Healthy food is increasingly out of reach for the island’s poorest


The report highlights the high cost of housing and food.Low-income earners face tough choices

Health foods are becoming increasingly inaccessible to low-income families on Vancouver Island, according to a new report.

A report from the BC Center for Disease Control found that a family of four on a nutritious diet costs an average of $1,366 a month for groceries in the Island Health area.

A survey in May and June 2022 found that households in the North Island health area, which includes the Sunshine Coast, paid an average of $1,370, while households on central and south Vancouver Island each paid an average of $1,343. I paid $1,386.

These prices are among the highest in British Columbia, but only two other areas have higher health authorities: the North Shore Coast Garibaldi region and the North West region.

Access to healthy, nutritious food is important and has a direct impact on health and well-being, said Charmaine Enns, medical health director at Island Health.

“These are not significant findings,” Ends said. “This means that one in seven B.C. households experiences food insecurity and one in six B.C. children lives in a food insecure household.”

Food insecurity in children can lead to problems such as increased inattention and inactivity in important parts of life, Ens said.

The BC Food Cost Report is generally published every other year. The report was released for the first time since 2017 due to delays caused by the pandemic. The researchers found that 245 full-service grocery stores—meaning stores that carry raw meat, dairy, and produce, as well as basic groceries such as flour and cereal—sell prices for 61 groceries. Investigated, but did not take into account transportation costs or the price of small groceries. Grocery store with few product lines.

A follow-up report will be published this year focusing on food security in remote indigenous and non-indigenous communities. Ends expects the cost to be higher because of transportation costs.

“Nutritious foods tend to be heavy foods,” she said. Cheaper alternatives are common, but they are often “empty-calorie” foods that are high in calories but low in nutrients, she says. “People who are food insecure or who have to make difficult decisions about what to eat have high rates of chronic disease,” Ends said. “They have poor oral health, mental health problems, high access to the health system and short life expectancy.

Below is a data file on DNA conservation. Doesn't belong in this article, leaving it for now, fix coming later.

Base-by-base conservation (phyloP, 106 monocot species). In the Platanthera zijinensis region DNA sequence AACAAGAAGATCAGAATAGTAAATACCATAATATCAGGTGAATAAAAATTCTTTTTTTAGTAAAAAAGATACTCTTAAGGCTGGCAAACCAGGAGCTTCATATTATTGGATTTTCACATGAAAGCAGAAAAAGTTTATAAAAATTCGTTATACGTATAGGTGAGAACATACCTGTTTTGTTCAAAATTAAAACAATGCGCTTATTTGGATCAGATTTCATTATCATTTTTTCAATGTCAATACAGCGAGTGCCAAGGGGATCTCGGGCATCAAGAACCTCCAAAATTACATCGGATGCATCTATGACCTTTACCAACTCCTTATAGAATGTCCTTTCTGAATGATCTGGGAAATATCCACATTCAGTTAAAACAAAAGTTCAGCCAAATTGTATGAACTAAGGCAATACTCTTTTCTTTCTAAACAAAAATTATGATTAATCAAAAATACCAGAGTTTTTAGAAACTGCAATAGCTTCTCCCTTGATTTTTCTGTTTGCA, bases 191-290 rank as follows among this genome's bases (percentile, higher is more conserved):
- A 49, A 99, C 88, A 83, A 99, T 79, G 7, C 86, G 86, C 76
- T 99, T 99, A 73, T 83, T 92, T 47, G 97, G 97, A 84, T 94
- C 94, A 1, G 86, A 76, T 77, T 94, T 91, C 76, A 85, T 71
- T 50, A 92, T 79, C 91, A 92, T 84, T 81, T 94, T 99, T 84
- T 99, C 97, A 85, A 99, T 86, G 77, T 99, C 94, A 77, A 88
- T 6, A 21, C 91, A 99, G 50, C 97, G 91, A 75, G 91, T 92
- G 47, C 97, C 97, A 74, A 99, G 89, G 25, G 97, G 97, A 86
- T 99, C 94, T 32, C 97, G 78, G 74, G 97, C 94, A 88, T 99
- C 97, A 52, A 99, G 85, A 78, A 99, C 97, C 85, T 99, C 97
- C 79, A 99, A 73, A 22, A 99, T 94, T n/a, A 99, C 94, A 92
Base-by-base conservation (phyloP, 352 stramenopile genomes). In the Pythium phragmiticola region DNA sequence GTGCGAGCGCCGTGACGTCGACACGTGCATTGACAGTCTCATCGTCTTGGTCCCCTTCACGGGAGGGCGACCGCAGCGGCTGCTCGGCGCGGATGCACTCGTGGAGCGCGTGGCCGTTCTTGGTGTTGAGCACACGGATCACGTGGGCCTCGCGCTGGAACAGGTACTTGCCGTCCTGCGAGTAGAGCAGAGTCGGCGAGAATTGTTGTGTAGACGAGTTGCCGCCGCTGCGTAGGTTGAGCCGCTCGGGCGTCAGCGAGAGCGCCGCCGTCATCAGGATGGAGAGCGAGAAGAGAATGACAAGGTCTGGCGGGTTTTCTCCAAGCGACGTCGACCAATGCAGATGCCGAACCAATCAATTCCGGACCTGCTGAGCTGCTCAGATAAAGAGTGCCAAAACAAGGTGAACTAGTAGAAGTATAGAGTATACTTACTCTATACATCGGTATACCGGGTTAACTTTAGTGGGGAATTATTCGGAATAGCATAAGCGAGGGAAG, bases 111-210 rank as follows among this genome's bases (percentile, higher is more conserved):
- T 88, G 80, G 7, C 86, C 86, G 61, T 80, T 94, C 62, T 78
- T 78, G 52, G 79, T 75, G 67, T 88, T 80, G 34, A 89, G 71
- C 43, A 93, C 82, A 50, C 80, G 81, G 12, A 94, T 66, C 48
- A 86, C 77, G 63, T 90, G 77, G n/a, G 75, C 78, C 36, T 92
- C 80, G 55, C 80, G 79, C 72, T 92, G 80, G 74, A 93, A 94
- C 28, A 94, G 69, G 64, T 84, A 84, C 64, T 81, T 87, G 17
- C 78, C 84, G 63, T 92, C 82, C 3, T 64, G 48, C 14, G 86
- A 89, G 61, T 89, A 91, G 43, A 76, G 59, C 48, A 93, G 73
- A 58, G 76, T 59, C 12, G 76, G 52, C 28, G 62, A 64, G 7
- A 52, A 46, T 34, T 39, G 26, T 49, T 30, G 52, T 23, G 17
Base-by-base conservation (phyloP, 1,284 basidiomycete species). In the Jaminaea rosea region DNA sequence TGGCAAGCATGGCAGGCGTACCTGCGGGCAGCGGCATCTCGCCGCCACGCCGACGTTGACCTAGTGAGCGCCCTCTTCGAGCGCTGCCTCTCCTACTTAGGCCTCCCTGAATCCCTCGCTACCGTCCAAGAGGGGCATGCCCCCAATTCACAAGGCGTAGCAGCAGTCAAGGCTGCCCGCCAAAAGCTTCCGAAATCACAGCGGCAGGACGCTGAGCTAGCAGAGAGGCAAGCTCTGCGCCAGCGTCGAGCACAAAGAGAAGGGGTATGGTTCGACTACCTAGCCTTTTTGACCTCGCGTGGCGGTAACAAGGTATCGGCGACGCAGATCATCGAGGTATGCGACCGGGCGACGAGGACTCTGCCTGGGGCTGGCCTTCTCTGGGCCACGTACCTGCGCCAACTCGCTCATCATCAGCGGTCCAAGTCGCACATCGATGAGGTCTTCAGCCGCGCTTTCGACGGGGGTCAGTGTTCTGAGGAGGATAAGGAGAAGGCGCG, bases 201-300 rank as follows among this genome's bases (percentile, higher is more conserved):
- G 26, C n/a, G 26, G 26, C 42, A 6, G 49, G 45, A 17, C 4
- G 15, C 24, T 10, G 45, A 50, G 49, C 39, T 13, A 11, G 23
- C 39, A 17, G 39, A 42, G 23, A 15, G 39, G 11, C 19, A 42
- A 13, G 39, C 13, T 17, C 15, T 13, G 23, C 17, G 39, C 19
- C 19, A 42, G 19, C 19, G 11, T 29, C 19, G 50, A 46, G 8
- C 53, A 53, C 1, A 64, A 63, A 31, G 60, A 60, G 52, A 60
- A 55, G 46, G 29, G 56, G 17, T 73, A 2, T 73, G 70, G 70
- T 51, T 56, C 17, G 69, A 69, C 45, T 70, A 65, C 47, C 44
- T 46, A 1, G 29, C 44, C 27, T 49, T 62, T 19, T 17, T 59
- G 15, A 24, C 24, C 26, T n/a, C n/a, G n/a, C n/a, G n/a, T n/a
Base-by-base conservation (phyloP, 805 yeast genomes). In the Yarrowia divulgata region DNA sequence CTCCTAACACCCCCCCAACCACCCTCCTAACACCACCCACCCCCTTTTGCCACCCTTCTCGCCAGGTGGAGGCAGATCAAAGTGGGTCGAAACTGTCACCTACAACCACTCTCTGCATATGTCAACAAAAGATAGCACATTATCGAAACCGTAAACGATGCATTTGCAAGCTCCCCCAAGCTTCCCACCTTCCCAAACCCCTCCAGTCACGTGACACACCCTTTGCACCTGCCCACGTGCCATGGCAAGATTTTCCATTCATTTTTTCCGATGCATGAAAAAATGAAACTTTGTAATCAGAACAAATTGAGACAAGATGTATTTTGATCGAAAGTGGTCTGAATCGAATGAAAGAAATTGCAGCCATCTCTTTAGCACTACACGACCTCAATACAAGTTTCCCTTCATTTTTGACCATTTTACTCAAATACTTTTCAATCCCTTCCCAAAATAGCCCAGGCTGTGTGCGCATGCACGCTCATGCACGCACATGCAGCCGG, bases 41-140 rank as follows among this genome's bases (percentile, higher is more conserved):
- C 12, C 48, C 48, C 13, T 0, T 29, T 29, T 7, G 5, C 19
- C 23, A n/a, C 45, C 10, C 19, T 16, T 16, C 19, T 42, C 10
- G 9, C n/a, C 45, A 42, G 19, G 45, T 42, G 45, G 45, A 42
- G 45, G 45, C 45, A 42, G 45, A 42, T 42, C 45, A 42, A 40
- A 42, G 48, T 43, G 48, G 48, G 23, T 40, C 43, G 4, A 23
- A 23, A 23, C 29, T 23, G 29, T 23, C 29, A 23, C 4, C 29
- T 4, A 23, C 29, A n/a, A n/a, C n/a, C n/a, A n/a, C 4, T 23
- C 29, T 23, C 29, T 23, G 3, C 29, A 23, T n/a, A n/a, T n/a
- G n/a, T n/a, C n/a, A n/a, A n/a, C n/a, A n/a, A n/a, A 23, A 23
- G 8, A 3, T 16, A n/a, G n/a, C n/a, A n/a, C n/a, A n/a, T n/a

The report reveals that low-income families and individuals are struggling to pay for both housing and healthy meals. Home prices in 2021 are estimated at $1,657 for a three-bedroom unit and $1,150 for a single room.

According to the report’s scenario, single parents with one child on income assistance and young people on disability assistance will be the second largest budget deficit after housing and food.

“People are making very difficult decisions about where their money is going,” said Ens. “Families need to be food safe so they don’t have to make such difficult choices all the time.”

According to Jim Stanford, executive director of the Center for Future Work and former economist at Unifor Labor Union, average Canadian grocery prices rose 11% last year, outpacing the overall inflation rate of 6.3%. It is said that “Unfortunately, Canadians are actually buying less food than they did before the pandemic,” Stanford University said in a statement to the federal commission investigating food price inflation. We are paying much more for food instead.” “In the context of the economic and social crises plaguing our society, powerful corporate groups have taken advantage of supply disruptions and consumer despair to magnify their profits.”

Linda Geggie, executive director of the Metropolitan Area Food and Agriculture Initiative Roundtable, said part of the solution is strengthening local and regional food supply chains rather than relying on food from faraway areas. said that it is

“This year, the prices of local groceries made on local farms are, if not cheaper, compared to grocers that travel long distances and many of the groceries sold at grocers. Even if it is not, it is the same price. [the] The water problem is mostly happening in California,” Geggie said.

“We saw a lot of interest in local food,” says Geggy. “All the grocers we spoke to were interested in buying local food, and most farmers and food manufacturers are supplying and expanding their production capacity, but currently there is a lack of infrastructure. it’s happening.”

Refrigeration and warehousing are the biggest challenges, according to Geggy. But food hubs such as Esquimalt and Port Alberni are rapidly expanding the region’s food economy, she said. “This kind of hub is a big driver. We still know that the majority (most) of our food comes from off-island and industrial food chains, but the more local and regional nature of those supply chains. We also see a growing ability to support the development of the transition to

mjlo@timescolonist.com

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